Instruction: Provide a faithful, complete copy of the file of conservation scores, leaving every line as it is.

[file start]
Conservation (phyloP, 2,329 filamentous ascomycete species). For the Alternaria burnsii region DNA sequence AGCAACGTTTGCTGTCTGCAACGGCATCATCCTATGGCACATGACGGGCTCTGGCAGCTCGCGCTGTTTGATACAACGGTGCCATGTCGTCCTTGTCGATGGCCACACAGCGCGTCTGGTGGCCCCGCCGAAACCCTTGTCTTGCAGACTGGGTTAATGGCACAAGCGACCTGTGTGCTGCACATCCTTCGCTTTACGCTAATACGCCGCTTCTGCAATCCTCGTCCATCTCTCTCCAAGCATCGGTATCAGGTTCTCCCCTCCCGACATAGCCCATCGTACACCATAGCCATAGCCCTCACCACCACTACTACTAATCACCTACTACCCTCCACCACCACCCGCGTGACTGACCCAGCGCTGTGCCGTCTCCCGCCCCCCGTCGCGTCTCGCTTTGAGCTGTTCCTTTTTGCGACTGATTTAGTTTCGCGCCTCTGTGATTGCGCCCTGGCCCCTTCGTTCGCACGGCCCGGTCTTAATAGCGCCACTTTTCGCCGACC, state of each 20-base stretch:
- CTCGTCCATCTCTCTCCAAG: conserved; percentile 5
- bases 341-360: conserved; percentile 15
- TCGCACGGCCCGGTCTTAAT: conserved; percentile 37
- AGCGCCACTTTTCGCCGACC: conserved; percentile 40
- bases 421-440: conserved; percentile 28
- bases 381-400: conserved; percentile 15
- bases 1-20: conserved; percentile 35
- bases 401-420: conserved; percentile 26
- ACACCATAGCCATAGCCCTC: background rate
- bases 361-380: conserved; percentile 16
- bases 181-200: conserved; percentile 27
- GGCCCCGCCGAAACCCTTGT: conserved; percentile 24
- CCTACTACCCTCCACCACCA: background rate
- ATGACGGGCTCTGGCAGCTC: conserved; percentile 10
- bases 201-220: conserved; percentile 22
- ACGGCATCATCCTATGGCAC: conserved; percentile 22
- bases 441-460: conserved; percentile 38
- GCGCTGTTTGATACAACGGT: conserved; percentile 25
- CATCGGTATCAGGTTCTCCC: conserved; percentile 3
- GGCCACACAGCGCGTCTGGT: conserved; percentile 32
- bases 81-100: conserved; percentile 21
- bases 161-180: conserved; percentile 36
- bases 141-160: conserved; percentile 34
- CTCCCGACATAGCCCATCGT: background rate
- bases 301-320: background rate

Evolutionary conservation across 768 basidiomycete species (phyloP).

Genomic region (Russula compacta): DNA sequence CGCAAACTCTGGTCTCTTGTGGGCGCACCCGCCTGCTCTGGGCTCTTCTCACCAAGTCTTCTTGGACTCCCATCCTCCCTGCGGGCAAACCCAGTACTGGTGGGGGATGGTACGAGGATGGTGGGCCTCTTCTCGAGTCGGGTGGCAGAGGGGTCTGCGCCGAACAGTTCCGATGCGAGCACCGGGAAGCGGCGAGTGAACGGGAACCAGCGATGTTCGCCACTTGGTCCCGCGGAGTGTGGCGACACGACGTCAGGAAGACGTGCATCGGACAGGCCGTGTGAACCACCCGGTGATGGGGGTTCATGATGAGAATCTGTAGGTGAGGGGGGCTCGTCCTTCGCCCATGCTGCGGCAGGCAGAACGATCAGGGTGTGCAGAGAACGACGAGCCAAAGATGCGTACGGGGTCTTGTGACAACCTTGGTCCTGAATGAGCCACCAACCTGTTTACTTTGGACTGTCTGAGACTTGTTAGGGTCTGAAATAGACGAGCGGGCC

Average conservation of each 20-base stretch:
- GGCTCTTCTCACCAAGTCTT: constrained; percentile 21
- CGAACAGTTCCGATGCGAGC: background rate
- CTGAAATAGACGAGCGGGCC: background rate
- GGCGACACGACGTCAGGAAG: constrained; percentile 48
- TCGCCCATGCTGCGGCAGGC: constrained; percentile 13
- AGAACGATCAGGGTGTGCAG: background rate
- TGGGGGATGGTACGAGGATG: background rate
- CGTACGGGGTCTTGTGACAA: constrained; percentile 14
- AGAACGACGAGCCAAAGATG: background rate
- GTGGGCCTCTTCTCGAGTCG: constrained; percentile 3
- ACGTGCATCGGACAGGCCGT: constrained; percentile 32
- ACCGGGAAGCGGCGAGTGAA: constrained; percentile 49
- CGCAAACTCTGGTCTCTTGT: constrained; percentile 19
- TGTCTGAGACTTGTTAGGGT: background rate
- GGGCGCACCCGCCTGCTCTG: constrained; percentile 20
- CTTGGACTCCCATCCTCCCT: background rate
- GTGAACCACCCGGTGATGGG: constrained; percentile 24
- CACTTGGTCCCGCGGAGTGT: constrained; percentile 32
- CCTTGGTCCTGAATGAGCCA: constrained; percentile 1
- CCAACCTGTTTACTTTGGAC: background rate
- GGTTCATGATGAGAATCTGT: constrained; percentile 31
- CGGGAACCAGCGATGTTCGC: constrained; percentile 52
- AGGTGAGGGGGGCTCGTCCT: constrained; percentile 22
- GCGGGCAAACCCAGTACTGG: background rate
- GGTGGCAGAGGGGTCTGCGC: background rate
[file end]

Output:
Conservation (phyloP, 2,329 filamentous ascomycete species). For the Alternaria burnsii region DNA sequence AGCAACGTTTGCTGTCTGCAACGGCATCATCCTATGGCACATGACGGGCTCTGGCAGCTCGCGCTGTTTGATACAACGGTGCCATGTCGTCCTTGTCGATGGCCACACAGCGCGTCTGGTGGCCCCGCCGAAACCCTTGTCTTGCAGACTGGGTTAATGGCACAAGCGACCTGTGTGCTGCACATCCTTCGCTTTACGCTAATACGCCGCTTCTGCAATCCTCGTCCATCTCTCTCCAAGCATCGGTATCAGGTTCTCCCCTCCCGACATAGCCCATCGTACACCATAGCCATAGCCCTCACCACCACTACTACTAATCACCTACTACCCTCCACCACCACCCGCGTGACTGACCCAGCGCTGTGCCGTCTCCCGCCCCCCGTCGCGTCTCGCTTTGAGCTGTTCCTTTTTGCGACTGATTTAGTTTCGCGCCTCTGTGATTGCGCCCTGGCCCCTTCGTTCGCACGGCCCGGTCTTAATAGCGCCACTTTTCGCCGACC, state of each 20-base stretch:
- CTCGTCCATCTCTCTCCAAG: conserved; percentile 5
- bases 341-360: conserved; percentile 15
- TCGCACGGCCCGGTCTTAAT: conserved; percentile 37
- AGCGCCACTTTTCGCCGACC: conserved; percentile 40
- bases 421-440: conserved; percentile 28
- bases 381-400: conserved; percentile 15
- bases 1-20: conserved; percentile 35
- bases 401-420: conserved; percentile 26
- ACACCATAGCCATAGCCCTC: background rate
- bases 361-380: conserved; percentile 16
- bases 181-200: conserved; percentile 27
- GGCCCCGCCGAAACCCTTGT: conserved; percentile 24
- CCTACTACCCTCCACCACCA: background rate
- ATGACGGGCTCTGGCAGCTC: conserved; percentile 10
- bases 201-220: conserved; percentile 22
- ACGGCATCATCCTATGGCAC: conserved; percentile 22
- bases 441-460: conserved; percentile 38
- GCGCTGTTTGATACAACGGT: conserved; percentile 25
- CATCGGTATCAGGTTCTCCC: conserved; percentile 3
- GGCCACACAGCGCGTCTGGT: conserved; percentile 32
- bases 81-100: conserved; percentile 21
- bases 161-180: conserved; percentile 36
- bases 141-160: conserved; percentile 34
- CTCCCGACATAGCCCATCGT: background rate
- bases 301-320: background rate

Evolutionary conservation across 768 basidiomycete species (phyloP).

Genomic region (Russula compacta): DNA sequence CGCAAACTCTGGTCTCTTGTGGGCGCACCCGCCTGCTCTGGGCTCTTCTCACCAAGTCTTCTTGGACTCCCATCCTCCCTGCGGGCAAACCCAGTACTGGTGGGGGATGGTACGAGGATGGTGGGCCTCTTCTCGAGTCGGGTGGCAGAGGGGTCTGCGCCGAACAGTTCCGATGCGAGCACCGGGAAGCGGCGAGTGAACGGGAACCAGCGATGTTCGCCACTTGGTCCCGCGGAGTGTGGCGACACGACGTCAGGAAGACGTGCATCGGACAGGCCGTGTGAACCACCCGGTGATGGGGGTTCATGATGAGAATCTGTAGGTGAGGGGGGCTCGTCCTTCGCCCATGCTGCGGCAGGCAGAACGATCAGGGTGTGCAGAGAACGACGAGCCAAAGATGCGTACGGGGTCTTGTGACAACCTTGGTCCTGAATGAGCCACCAACCTGTTTACTTTGGACTGTCTGAGACTTGTTAGGGTCTGAAATAGACGAGCGGGCC

Average conservation of each 20-base stretch:
- GGCTCTTCTCACCAAGTCTT: constrained; percentile 21
- CGAACAGTTCCGATGCGAGC: background rate
- CTGAAATAGACGAGCGGGCC: background rate
- GGCGACACGACGTCAGGAAG: constrained; percentile 48
- TCGCCCATGCTGCGGCAGGC: constrained; percentile 13
- AGAACGATCAGGGTGTGCAG: background rate
- TGGGGGATGGTACGAGGATG: background rate
- CGTACGGGGTCTTGTGACAA: constrained; percentile 14
- AGAACGACGAGCCAAAGATG: background rate
- GTGGGCCTCTTCTCGAGTCG: constrained; percentile 3
- ACGTGCATCGGACAGGCCGT: constrained; percentile 32
- ACCGGGAAGCGGCGAGTGAA: constrained; percentile 49
- CGCAAACTCTGGTCTCTTGT: constrained; percentile 19
- TGTCTGAGACTTGTTAGGGT: background rate
- GGGCGCACCCGCCTGCTCTG: constrained; percentile 20
- CTTGGACTCCCATCCTCCCT: background rate
- GTGAACCACCCGGTGATGGG: constrained; percentile 24
- CACTTGGTCCCGCGGAGTGT: constrained; percentile 32
- CCTTGGTCCTGAATGAGCCA: constrained; percentile 1
- CCAACCTGTTTACTTTGGAC: background rate
- GGTTCATGATGAGAATCTGT: constrained; percentile 31
- CGGGAACCAGCGATGTTCGC: constrained; percentile 52
- AGGTGAGGGGGGCTCGTCCT: constrained; percentile 22
- GCGGGCAAACCCAGTACTGG: background rate
- GGTGGCAGAGGGGTCTGCGC: background rate